As UFC Hall of Famer Matt Hughes once said, “If you’re not losing, you’re not fighting the right people.”
Frank Mir has had his share of losses, maybe none bigger than the nearly two years of his career that he lost following a devastating motorcycle accident in 2004.
Still, Mir has haunted the UFC heavyweight division longer than any current fighter on the roster, and remains a top five competitor consistently on the hunt for another title shot.
Those credentials also open him up for criticism because Mir has lost a few fights over the last several years, including bouts with Brock Lesnar and Shane Carwin.
When UFC heavyweight champion Junior dos Santos looks at Mir’s track record, he thinks he sees a common theme: when Mir gets in trouble, he folds.
As honest as a fighter as you’ll ever talk to about his own career, Mir can be truthful when reacting to the criticism received from his UFC 146 opponent. But does dos Santos have a point?
“I guess I can see where he’s looking at it. He was saying in the fights where I was in trouble, it’s hard to come back from, but I would point out in the Brock (Lesnar) fight I was under pressure the whole time in the first round, and I didn’t throw the towel in. In fact, in the second round, I came swinging and trying even more aggressively to take Lesnar out,” Mir said during a recent interview with MMAWeekly Radio.
“So I don’t know if I 100-percent agree with it.”
The anomaly, as dos Santos pointed out recently, was Mir’s fight against his good friend and coach Antonio Rodrigo Nogueira at UFC 141 last December in Toronto.
Mir was rocked by a series of strikes from the Brazilian and dropped to the mat. Just when it looked like the fight might be over, Mir scrambled and managed to catch Nogueira in a submission, something a lot of people felt might never happen to the revered Brazilian Jiu-Jitsu expert.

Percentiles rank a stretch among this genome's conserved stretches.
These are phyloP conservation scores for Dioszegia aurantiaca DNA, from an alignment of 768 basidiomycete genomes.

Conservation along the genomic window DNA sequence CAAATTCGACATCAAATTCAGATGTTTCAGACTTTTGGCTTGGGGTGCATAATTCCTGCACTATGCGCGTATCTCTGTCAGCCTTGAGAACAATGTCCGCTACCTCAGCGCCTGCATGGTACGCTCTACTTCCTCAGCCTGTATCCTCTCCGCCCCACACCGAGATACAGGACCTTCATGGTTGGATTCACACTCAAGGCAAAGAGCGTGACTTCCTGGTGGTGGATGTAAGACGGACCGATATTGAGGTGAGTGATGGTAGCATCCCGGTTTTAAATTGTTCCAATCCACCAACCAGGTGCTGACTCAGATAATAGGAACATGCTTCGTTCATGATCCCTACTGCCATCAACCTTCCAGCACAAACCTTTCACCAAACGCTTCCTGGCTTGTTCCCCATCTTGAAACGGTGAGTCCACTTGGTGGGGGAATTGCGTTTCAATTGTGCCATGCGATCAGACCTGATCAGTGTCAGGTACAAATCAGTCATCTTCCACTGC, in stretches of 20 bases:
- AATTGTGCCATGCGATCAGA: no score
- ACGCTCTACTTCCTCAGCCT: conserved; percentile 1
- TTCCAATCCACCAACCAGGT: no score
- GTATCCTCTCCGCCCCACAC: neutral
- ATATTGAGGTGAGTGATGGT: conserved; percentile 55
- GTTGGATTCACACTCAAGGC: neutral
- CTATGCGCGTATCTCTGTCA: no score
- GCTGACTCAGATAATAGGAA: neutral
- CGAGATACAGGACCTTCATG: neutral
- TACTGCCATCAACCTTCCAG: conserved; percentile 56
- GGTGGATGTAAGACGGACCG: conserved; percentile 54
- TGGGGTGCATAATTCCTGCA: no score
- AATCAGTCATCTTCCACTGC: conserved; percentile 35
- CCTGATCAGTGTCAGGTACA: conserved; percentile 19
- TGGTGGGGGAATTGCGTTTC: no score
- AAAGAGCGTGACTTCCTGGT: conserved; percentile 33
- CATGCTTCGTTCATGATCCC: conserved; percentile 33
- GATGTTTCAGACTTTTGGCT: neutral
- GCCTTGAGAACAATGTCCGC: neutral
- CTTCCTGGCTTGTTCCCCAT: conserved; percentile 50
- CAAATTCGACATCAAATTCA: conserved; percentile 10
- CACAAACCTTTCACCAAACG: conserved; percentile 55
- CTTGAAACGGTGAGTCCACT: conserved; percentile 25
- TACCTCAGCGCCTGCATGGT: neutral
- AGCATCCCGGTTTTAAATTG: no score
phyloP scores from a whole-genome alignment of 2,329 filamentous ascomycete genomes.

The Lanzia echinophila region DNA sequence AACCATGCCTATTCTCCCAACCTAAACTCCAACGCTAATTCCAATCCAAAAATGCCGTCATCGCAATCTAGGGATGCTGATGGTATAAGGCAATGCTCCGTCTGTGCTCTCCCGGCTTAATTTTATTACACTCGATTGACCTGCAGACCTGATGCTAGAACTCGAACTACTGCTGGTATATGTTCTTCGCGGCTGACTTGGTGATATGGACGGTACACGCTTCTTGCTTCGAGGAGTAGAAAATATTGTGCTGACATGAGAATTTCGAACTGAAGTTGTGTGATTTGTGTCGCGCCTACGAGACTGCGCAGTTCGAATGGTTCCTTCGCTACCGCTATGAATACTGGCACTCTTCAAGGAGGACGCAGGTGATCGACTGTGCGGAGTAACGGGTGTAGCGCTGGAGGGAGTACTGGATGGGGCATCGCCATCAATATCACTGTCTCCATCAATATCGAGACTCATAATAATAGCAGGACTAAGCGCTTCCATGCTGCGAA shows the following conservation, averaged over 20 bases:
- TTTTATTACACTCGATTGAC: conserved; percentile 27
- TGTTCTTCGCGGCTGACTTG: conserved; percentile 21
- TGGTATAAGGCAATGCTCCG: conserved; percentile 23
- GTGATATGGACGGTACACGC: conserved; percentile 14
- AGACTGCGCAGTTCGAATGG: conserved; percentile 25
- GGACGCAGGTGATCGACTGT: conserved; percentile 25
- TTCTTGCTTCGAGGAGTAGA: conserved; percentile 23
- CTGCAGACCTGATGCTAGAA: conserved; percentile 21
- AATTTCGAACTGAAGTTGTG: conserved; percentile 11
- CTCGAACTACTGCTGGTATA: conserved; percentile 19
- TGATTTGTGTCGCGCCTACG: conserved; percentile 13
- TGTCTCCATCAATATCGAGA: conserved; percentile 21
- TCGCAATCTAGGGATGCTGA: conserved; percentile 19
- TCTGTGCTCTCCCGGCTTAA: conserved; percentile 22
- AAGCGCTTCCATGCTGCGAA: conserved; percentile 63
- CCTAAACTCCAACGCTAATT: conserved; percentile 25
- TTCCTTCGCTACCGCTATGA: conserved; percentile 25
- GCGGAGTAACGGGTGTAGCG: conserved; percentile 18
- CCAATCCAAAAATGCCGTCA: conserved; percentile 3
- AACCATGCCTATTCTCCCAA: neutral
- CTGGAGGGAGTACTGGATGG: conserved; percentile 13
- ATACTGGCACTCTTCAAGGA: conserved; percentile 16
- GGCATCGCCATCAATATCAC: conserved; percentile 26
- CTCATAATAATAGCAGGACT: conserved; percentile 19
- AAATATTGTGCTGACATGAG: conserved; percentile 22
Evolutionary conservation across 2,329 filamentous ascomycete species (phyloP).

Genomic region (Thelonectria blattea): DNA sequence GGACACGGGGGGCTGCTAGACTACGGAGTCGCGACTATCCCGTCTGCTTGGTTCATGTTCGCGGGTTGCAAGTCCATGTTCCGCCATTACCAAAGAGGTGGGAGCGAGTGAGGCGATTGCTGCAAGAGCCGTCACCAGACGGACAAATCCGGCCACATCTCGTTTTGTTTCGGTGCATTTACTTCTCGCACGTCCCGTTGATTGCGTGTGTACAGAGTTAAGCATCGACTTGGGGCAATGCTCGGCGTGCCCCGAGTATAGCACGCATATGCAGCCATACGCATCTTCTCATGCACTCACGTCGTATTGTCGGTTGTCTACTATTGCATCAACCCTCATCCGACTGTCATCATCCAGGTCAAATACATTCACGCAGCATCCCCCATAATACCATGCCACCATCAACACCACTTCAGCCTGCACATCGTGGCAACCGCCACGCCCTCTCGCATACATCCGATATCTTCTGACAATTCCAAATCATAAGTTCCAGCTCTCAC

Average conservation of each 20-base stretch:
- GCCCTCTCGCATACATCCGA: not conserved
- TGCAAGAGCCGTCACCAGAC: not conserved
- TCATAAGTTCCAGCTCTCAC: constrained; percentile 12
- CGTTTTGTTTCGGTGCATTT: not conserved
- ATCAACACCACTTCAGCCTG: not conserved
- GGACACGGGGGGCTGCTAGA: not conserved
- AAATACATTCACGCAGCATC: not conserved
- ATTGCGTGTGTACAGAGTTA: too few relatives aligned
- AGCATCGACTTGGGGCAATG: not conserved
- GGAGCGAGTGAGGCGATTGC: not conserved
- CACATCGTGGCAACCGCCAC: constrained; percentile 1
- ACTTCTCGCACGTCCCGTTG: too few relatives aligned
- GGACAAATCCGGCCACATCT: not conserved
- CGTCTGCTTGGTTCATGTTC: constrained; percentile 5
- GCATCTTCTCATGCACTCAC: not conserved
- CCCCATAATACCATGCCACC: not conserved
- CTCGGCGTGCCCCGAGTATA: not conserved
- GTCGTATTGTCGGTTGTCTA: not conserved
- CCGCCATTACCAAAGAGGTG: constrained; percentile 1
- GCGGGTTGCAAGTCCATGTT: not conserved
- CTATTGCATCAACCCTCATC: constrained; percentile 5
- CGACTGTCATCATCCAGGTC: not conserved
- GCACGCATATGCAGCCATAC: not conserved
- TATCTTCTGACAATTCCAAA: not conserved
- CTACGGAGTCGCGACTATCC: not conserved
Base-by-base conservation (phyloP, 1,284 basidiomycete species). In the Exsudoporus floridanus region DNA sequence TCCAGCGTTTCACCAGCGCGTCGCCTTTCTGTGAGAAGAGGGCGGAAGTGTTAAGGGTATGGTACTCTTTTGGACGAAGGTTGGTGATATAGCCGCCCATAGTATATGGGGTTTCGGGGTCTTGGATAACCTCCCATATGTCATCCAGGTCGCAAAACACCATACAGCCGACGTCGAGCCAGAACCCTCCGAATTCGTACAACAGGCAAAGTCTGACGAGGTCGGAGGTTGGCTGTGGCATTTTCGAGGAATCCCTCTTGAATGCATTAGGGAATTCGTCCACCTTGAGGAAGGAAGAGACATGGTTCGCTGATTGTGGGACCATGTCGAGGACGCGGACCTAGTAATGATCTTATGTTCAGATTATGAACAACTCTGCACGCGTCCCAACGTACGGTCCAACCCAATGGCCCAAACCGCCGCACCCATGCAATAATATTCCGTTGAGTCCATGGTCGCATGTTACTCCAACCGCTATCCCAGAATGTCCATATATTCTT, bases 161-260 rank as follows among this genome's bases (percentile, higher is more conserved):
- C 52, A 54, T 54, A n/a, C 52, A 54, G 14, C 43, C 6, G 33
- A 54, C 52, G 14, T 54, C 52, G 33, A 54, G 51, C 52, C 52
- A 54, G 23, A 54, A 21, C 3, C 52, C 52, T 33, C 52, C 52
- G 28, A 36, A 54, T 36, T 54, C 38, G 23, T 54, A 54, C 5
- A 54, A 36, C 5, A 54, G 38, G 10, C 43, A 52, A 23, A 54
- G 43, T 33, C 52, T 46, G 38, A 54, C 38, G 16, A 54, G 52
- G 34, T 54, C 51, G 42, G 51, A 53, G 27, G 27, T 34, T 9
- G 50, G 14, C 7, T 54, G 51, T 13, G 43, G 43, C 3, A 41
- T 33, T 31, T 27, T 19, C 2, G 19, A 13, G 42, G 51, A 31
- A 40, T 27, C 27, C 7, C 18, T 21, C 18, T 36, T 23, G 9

Not only did Mir catch him in a submission, but he finished it rather emphatically, breaking the Brazilian’s arm to win the fight. He became the first person ever to submit Big Nog.
So what Mir sees from dos Santos’ criticism of him is really an air of false bravado from the champion, and maybe a little psychological confidence building because what’s really happening on the inside is a little bit of fear.
Like a duck on the water, dos Santos looks calm and composed, but underneath his legs are churning a million miles an hour just trying to stay on the surface.
“I think maybe that’s just an assessment, and maybe it also draws confidence on his part. You’ve got to realize, the guy just watched me break his coach’s arm after he thought he had me out,” Mir stated.
“That’s kind of a scary proposition for him because in his mind it’s ‘okay, so if I hit him and knock him down, can I jump and grab this guy?’ Nogueira, who has been doing (jiu-jitsu) longer than him and more proficient at it had him out and went to slap on a choke, and he still reversed my coach and swept him and got on top, and put him into a surgical room shortly after. Sometimes, I think you say things to also garner confidence.”
Did Mir figure out exactly what dos Santos was truly thinking or is the champion correct about the man he’s about to face at UFC 146?
May 26 in Las Vegas will tell the tale in this heavyweight title showdown.
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